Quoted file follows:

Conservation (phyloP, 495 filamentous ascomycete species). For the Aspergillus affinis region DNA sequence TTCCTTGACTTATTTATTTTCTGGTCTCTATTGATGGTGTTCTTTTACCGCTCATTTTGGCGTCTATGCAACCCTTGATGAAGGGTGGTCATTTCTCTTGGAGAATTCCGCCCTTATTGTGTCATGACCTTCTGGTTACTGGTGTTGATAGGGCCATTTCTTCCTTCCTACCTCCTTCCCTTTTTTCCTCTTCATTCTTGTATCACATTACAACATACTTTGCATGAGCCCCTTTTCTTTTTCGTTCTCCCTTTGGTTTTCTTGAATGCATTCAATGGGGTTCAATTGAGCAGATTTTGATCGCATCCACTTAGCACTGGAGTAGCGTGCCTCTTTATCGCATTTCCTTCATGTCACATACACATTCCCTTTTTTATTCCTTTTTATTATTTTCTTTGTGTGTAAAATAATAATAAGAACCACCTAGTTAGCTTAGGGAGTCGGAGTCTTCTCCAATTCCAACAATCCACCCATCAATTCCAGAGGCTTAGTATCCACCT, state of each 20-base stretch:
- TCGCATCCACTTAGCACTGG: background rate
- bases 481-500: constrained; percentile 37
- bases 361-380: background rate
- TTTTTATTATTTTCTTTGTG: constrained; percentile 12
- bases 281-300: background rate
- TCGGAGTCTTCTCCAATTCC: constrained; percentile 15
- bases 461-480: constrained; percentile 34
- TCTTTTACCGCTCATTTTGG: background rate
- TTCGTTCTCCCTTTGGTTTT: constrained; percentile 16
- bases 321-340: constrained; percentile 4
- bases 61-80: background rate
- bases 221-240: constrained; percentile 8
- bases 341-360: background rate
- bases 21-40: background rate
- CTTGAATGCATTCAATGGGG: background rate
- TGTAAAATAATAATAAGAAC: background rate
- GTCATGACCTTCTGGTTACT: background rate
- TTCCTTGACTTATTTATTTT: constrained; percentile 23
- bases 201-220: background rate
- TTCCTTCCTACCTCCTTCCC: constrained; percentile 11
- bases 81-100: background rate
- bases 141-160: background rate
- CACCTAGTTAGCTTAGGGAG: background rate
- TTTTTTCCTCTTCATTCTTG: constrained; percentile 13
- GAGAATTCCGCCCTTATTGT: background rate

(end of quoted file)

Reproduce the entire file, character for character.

Conservation (phyloP, 495 filamentous ascomycete species). For the Aspergillus affinis region DNA sequence TTCCTTGACTTATTTATTTTCTGGTCTCTATTGATGGTGTTCTTTTACCGCTCATTTTGGCGTCTATGCAACCCTTGATGAAGGGTGGTCATTTCTCTTGGAGAATTCCGCCCTTATTGTGTCATGACCTTCTGGTTACTGGTGTTGATAGGGCCATTTCTTCCTTCCTACCTCCTTCCCTTTTTTCCTCTTCATTCTTGTATCACATTACAACATACTTTGCATGAGCCCCTTTTCTTTTTCGTTCTCCCTTTGGTTTTCTTGAATGCATTCAATGGGGTTCAATTGAGCAGATTTTGATCGCATCCACTTAGCACTGGAGTAGCGTGCCTCTTTATCGCATTTCCTTCATGTCACATACACATTCCCTTTTTTATTCCTTTTTATTATTTTCTTTGTGTGTAAAATAATAATAAGAACCACCTAGTTAGCTTAGGGAGTCGGAGTCTTCTCCAATTCCAACAATCCACCCATCAATTCCAGAGGCTTAGTATCCACCT, state of each 20-base stretch:
- TCGCATCCACTTAGCACTGG: background rate
- bases 481-500: constrained; percentile 37
- bases 361-380: background rate
- TTTTTATTATTTTCTTTGTG: constrained; percentile 12
- bases 281-300: background rate
- TCGGAGTCTTCTCCAATTCC: constrained; percentile 15
- bases 461-480: constrained; percentile 34
- TCTTTTACCGCTCATTTTGG: background rate
- TTCGTTCTCCCTTTGGTTTT: constrained; percentile 16
- bases 321-340: constrained; percentile 4
- bases 61-80: background rate
- bases 221-240: constrained; percentile 8
- bases 341-360: background rate
- bases 21-40: background rate
- CTTGAATGCATTCAATGGGG: background rate
- TGTAAAATAATAATAAGAAC: background rate
- GTCATGACCTTCTGGTTACT: background rate
- TTCCTTGACTTATTTATTTT: constrained; percentile 23
- bases 201-220: background rate
- TTCCTTCCTACCTCCTTCCC: constrained; percentile 11
- bases 81-100: background rate
- bases 141-160: background rate
- CACCTAGTTAGCTTAGGGAG: background rate
- TTTTTTCCTCTTCATTCTTG: constrained; percentile 13
- GAGAATTCCGCCCTTATTGT: background rate